On the cusp
of turning 80, finally he admitted that he came into the world with a guitar –a
Fender in his case- for an umbilical cord and that his first cries as a baby
were in fact a blues ditty. Even his own website has trouble listing the
immense discography Guy built up over the course of a career so long that he
can boast of being one of Jimi Hendrix's mentors and of having shared a stage
with him. It makes sense then to recall the obvious with the title to both a
song and his new album (apparently studio release number 28 as a solo artist).
That is especially true if someone receives the special Lifetime Achievement
Award Grammy –never a good omen-, which Guy surely placed in the display case alongside
the seven Grammy trophies he has won previously.
Age, of course, still hasn't made a mark on the leading luminary of Chicago blues still alive. Not in his fingers or his voice, not in the intensity with which he pays tribute to his colleague B.B. King, whose death still remains too fresh in the memory. None other than Van Morrison accompanies him on one of the climactic moments of the album.
Fittingly in an album full of personal references, Guy reserves a spot for Muddy Waters, who was something more than just a musical influence at the start of his career. Come back Muddy is the pinnacle, a closing lament played on piano and acoustic guitar that reeks of nightclubs and cheap alcohol. Pure blues.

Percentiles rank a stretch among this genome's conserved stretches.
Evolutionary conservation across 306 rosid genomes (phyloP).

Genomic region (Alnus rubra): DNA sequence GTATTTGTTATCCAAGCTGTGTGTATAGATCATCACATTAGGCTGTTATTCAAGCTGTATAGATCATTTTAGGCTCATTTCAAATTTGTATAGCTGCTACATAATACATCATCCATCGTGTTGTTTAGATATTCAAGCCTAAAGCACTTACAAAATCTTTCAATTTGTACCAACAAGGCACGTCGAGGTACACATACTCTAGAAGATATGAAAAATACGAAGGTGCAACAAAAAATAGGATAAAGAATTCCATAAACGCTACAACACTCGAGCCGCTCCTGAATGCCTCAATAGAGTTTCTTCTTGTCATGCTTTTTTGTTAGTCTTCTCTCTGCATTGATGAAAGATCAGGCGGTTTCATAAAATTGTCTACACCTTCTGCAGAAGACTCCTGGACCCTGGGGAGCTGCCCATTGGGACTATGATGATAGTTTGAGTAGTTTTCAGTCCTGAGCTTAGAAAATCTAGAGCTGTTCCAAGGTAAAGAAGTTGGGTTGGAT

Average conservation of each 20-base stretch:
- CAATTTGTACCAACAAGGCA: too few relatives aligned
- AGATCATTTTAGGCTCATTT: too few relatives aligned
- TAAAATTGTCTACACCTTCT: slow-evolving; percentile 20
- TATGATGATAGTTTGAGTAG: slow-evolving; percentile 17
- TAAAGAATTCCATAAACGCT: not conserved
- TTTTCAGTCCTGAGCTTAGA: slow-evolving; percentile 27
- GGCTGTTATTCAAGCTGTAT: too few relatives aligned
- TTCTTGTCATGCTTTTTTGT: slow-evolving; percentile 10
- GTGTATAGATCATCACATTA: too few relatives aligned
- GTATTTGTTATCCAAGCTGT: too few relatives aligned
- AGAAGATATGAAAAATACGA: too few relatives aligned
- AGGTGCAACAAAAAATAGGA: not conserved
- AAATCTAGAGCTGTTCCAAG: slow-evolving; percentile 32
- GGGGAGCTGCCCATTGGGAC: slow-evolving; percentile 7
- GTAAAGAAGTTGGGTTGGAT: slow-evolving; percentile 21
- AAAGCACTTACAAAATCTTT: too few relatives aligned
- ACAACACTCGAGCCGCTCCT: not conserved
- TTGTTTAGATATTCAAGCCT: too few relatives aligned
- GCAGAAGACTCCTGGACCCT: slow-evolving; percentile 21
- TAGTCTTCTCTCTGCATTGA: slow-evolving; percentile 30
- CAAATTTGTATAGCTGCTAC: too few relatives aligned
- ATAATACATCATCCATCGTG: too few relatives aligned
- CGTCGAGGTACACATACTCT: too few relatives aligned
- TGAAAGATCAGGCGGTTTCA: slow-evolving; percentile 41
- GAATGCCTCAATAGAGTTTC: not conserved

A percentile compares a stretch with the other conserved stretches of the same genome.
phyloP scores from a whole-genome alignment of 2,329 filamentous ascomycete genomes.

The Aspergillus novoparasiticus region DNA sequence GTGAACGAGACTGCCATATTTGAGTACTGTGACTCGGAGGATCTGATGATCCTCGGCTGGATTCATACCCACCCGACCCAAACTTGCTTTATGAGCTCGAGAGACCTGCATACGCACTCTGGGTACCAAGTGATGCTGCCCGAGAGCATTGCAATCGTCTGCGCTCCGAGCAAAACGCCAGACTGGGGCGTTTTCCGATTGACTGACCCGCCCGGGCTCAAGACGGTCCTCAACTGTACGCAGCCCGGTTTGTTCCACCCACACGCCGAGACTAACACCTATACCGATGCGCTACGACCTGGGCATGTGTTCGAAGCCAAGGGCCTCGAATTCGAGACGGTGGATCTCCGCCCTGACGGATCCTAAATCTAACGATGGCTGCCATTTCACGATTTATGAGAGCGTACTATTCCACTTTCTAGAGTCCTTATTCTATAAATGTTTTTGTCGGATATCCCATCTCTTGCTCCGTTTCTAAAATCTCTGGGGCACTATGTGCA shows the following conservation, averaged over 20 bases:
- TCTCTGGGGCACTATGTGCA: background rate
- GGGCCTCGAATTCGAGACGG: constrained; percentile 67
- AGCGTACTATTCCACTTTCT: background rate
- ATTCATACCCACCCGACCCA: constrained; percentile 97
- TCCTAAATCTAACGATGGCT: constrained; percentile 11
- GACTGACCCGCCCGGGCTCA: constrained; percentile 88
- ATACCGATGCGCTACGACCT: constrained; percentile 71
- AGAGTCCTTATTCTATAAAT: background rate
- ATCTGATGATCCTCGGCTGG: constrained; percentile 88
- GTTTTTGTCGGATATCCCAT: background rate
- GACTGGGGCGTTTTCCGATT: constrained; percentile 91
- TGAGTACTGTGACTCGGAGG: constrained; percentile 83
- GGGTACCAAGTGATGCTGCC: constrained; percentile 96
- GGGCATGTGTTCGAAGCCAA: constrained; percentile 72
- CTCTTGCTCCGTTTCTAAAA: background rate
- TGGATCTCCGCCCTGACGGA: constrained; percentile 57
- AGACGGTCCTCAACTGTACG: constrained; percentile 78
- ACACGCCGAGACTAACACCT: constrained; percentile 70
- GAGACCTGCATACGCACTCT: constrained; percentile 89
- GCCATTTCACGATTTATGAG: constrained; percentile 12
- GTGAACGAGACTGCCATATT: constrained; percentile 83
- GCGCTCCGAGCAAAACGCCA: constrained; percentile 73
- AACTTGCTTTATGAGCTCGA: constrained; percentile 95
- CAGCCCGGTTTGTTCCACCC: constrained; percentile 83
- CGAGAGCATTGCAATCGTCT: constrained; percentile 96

Besides the Irish singer, the bearded guitarist from ZZ Top, Billy Gibbons, is another special guest whose contribution adds greatly to the album from the opening chord of Wear you out. That is hardly a surprise. Buddy Guy has always been surrounded by a group of rocker admirers, starting with Eric Clapton, and the Texas axeslinger is almost one of the family, not to mention the principal supporter of the Delta Blues Museum.
The list of friends is completed by the marvellous British vocalist Joss Stone, barely 30 years old and already a model soul singer, and Kim Wilson, the frontman for The Fabulous Thunderbirds, on hand to ensure the sound of harmonica is not missing from the album.
That is as essential an instrument as the Stratocaster, because Born to Play Guitar has all the necessary ingredients for understanding the Chicago blues just as Buddy himself learned it from the masters 50 years ago. And now it's his turn to pass along the legacy.